Quick recipe: remove centre of apple with the seeds and stem, fill with almond butter, plum jam  and pistachios, sprinkle with cinnamon. No need to add sugar. Bake for 20 minutes at 200°C. They will turn out delicious sitting in a buttery juice.














Sunday, December 14, 2014

weekend links









Russell James, the raw chef, shows  how to prepare a chia seed porridge.

Don't miss this beautiful and informative film about yoga.

Christmas time is cooking time; maybe these cooking techniques on nytimes video will come in handy.

Do you love Tom Ka Soup as much as me?  Here's step-by-step how to prepare  the most delicious vegan Tom Ka Soup.

Just skyped with my daughter Vik  "Oh, you are posting weekend links?  You MUST post this video. I couldn't stop laughing!"

Are you still looking for the perfect Christmas gift? What about the foodist box? Surprise, surprise!

And finally,  the "Reincarnation" film by Karl Lagerfeld from Chanel's Métiers d'Arts in Salzburg.


I wish you a happy 3. Advent!




Thursday, December 04, 2014

#6 Grandma's Classics: Thüringer Stollen (Thuringian Christmas Cake)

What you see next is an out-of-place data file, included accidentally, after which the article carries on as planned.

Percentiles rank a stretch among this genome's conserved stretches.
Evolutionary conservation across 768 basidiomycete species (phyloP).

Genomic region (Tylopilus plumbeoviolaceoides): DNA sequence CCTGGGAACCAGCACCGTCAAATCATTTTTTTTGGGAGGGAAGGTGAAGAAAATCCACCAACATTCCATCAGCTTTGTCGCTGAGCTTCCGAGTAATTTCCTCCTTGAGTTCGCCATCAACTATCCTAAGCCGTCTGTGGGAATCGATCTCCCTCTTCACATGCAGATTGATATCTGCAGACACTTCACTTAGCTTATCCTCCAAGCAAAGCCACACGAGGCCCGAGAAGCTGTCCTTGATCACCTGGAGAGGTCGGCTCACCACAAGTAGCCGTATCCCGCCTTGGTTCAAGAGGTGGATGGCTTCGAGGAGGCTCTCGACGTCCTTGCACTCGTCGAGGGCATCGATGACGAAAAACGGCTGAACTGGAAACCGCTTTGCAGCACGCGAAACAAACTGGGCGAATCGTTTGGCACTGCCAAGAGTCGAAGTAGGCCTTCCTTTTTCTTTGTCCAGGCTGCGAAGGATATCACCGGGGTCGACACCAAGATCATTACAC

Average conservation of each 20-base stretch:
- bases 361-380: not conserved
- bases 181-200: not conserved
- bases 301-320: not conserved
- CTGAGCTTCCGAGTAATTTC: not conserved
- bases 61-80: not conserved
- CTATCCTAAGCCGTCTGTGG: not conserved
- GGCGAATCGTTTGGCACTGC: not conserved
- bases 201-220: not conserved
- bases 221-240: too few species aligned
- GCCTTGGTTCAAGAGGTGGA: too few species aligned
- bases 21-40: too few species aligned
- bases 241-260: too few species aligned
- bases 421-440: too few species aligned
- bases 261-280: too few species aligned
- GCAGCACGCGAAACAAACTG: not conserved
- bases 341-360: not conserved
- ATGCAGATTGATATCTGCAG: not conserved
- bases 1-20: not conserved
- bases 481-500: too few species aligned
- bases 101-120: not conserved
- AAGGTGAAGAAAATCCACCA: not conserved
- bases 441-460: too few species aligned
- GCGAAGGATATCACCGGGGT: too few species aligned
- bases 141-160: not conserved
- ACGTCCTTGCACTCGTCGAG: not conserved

When two people marry, it usually involves a fusion of traditions. Especially in the time of Advent and Christmas I love to go back to a recipe that I learned from my family in law: The Thuringian Stollen!
My family used to bake basketfuls of Christmas cookies, but no Stollen at all, so I adopted the Thuringian version as my own.
Now, of course, Dresden is the hometown of the world's most famous Stollen. I love to buy Dresdner Stollen (yes, there are certain bakeries where people queue up in the darkest and ugliest mornings before  opening hour to leave the shop with armfuls of Mohn- and Rosinenstollen. And obviously I don't buy just one!). I also enjoy it at my friends' houses with a good cup of coffee. But when it comes to homebaking it always will be the Thuringian one.

Our family recipe is lighter, less rich, less packed with dried fruit than the Dresden one, but with plenty of milk soaked almonds. It feels more like a wintery, fruity brioche.